11:32am Thursday 30th January 2014
THE Jack’s Appeal campaign to put defibrillators in every secondary school in Gwent has been backed by a UK heart charity that is calling on governments to make such provision compulsory.
The Argus has teamed up with the family of Oakdale teenager Jack Thomas, who died suddenly two years ago, to help secure money to equip our schools.
And the appeal has been welcomed by SADS (Sudden Arrhythmic Death Syndrome) UK, which, through its own Big Shock campaign, is lobbying the UK Government and devolved administrations, including the Welsh Government, for legislation regarding placing defibrillators in schools.
SADS UK has also, over several years, supplied hundreds of schools with the machines through its own fundraising efforts, and founder and chairman Anne Jolly, said: “The donation and placement of defibrillators in schools is absolutely crucial as sudden cardiac arrest can affect a person of any age, even children.
“It is likely that children with undiagnosed heart conditions exist within the school population and sadly, cardiac arrest may happen at any time.
“Applying the defibrillator as soon as possible when a person goes into cardiac arrest gives them best chance of surviving.
“All schools must have fire extinguishers, but the chance of someone dying from a fire at the school is far less likely than a person dying from cardiac arrest.
“If a cardiac arrest occurs, using CPR (cardio-pulmonary resuscitation) along with the defibrillator as soon as possible gives a person the best chance of survival.”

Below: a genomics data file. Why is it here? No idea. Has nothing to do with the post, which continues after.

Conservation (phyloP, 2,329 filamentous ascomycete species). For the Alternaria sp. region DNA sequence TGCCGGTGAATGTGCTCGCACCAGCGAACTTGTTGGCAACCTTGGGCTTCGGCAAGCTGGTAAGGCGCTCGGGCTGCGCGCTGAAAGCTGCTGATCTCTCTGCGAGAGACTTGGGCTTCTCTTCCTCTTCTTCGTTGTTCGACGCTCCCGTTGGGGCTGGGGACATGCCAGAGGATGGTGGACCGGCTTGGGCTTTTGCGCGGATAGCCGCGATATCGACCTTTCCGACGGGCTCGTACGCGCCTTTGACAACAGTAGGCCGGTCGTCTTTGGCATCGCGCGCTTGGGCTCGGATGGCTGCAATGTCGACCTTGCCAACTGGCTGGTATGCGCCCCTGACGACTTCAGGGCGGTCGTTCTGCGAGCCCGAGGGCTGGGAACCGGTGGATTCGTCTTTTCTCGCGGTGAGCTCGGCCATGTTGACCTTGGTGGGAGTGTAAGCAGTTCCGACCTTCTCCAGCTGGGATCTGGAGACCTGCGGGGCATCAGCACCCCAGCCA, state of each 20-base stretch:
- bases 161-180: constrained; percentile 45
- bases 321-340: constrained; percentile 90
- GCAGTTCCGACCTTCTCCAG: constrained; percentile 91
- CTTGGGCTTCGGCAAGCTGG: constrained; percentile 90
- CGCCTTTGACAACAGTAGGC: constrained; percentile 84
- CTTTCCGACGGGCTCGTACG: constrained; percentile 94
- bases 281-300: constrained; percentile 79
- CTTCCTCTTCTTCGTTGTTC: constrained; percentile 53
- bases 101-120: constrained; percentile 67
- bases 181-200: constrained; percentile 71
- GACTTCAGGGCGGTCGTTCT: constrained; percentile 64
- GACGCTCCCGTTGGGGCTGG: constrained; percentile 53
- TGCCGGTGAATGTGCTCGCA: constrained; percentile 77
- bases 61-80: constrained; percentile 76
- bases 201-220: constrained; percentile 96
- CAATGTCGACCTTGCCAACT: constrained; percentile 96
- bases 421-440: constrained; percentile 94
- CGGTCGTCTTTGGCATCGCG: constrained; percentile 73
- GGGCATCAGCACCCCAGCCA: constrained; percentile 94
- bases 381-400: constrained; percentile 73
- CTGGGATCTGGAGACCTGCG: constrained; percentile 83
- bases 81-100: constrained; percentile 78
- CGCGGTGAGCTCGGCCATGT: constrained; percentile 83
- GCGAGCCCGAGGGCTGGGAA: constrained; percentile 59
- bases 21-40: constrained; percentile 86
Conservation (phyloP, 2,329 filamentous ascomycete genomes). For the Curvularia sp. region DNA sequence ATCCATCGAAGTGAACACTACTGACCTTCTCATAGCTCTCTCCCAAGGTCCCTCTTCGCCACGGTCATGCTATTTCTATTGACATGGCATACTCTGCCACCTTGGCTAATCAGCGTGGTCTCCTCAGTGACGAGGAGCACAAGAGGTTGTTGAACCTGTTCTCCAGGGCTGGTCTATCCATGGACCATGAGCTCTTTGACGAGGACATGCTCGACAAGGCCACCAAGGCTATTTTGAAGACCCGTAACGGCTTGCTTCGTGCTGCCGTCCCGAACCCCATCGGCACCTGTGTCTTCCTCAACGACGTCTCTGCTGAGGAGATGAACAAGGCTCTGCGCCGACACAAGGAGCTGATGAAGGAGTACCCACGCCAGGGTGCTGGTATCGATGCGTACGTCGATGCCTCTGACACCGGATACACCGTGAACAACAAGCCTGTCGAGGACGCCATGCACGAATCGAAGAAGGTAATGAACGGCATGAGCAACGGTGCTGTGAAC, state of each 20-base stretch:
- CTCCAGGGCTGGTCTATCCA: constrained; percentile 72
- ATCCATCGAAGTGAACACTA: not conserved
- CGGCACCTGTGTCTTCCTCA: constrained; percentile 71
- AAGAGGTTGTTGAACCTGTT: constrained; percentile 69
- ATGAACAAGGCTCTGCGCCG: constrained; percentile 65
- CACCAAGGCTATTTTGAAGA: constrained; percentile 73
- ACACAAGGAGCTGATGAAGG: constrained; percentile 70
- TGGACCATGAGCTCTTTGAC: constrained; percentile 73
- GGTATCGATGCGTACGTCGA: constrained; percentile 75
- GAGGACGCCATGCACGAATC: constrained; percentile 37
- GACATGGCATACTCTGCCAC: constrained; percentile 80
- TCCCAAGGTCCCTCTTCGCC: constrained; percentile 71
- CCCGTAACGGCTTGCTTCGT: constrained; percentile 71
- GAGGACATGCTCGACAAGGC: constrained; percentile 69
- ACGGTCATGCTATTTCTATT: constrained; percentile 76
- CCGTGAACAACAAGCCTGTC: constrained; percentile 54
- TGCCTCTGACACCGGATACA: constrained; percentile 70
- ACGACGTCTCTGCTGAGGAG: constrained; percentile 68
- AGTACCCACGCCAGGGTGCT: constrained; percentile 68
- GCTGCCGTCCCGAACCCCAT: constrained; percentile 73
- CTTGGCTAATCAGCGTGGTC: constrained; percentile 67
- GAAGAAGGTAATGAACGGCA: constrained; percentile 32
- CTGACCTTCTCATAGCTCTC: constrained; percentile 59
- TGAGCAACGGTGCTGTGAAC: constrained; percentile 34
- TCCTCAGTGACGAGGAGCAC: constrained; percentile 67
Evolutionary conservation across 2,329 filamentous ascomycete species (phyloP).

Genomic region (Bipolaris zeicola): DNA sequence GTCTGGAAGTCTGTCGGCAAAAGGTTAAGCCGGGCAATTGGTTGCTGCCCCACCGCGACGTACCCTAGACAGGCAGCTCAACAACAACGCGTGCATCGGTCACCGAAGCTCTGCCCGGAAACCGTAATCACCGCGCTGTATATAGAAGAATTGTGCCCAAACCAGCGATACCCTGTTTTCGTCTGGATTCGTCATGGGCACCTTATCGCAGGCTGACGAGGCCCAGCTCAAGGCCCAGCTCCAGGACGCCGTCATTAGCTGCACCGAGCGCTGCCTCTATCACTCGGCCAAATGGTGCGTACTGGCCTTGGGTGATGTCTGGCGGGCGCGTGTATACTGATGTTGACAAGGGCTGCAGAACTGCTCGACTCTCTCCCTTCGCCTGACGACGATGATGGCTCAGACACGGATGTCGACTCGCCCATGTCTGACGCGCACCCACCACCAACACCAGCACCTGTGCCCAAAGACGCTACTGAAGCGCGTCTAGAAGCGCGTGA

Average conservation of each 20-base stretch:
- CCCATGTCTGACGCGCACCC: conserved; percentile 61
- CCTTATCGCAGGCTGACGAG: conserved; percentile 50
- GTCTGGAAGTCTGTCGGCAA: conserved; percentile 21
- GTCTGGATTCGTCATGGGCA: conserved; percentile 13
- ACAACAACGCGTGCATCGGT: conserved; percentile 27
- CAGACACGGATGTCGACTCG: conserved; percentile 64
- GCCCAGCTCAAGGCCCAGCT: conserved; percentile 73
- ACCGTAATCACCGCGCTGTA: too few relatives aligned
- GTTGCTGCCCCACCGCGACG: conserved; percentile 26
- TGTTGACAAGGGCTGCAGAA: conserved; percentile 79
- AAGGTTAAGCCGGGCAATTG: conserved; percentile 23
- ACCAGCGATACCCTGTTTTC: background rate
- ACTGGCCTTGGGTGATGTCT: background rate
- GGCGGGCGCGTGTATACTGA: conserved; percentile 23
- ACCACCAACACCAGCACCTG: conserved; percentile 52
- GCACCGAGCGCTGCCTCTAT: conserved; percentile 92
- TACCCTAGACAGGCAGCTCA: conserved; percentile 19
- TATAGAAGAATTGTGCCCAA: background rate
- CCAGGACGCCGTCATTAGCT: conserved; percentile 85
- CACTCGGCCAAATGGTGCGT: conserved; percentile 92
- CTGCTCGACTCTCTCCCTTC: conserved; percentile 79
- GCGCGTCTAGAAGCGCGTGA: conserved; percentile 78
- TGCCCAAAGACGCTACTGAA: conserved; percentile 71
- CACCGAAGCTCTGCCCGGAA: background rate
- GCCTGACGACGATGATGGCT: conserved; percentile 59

At least 12 young people die suddenly each week in the UK from underlying heart conditions, and SADS UK estimates that around 270 cardiac arrests occur in UK schools every year.
Mrs Jolly added that a defibrillator in a school can benefit people of all ages, teachers as well as pupils, and also those who use school premises for community activities out of school time.
She praised Jack’s Appeal as an example of a campaign that can benefit communities.
n Jack Thomas, 15, died in February 2012, after suddenly beginning to feel ill at his girlfriend’s house in Newbridge, while watching rugby on television.
An inquest subsequently ruled that he died of natural causes, though no specific cause of death could be found. He had no previous health problems.
A charity set up in his memory – CRY in the Valleys: Jack Thomas Memorial Fund held with Cardiac Risk in the Young – has so far raised £23,000 toward getting heart screenings in schools.
Now Jack’s parents Grant and June Thomas, having presented their son’s school, Oakdale comprehensive, with a defibrillator last autumn, have set their sights on ensuring that all secondary schools in Gwent are equipped with one, hence Jack’s Appeal.
Anyone wishing to donate to Jack’s Appeal, whether individually or through a fundraising event, can send cheques payable to Welsh Hearts, to: Welsh Hearts, Temple Court, 13a Cathedral Road, Cardiff, CF11 9HA. Please put ‘Jack Thomas defibs appeal’ on the back of the envelope.
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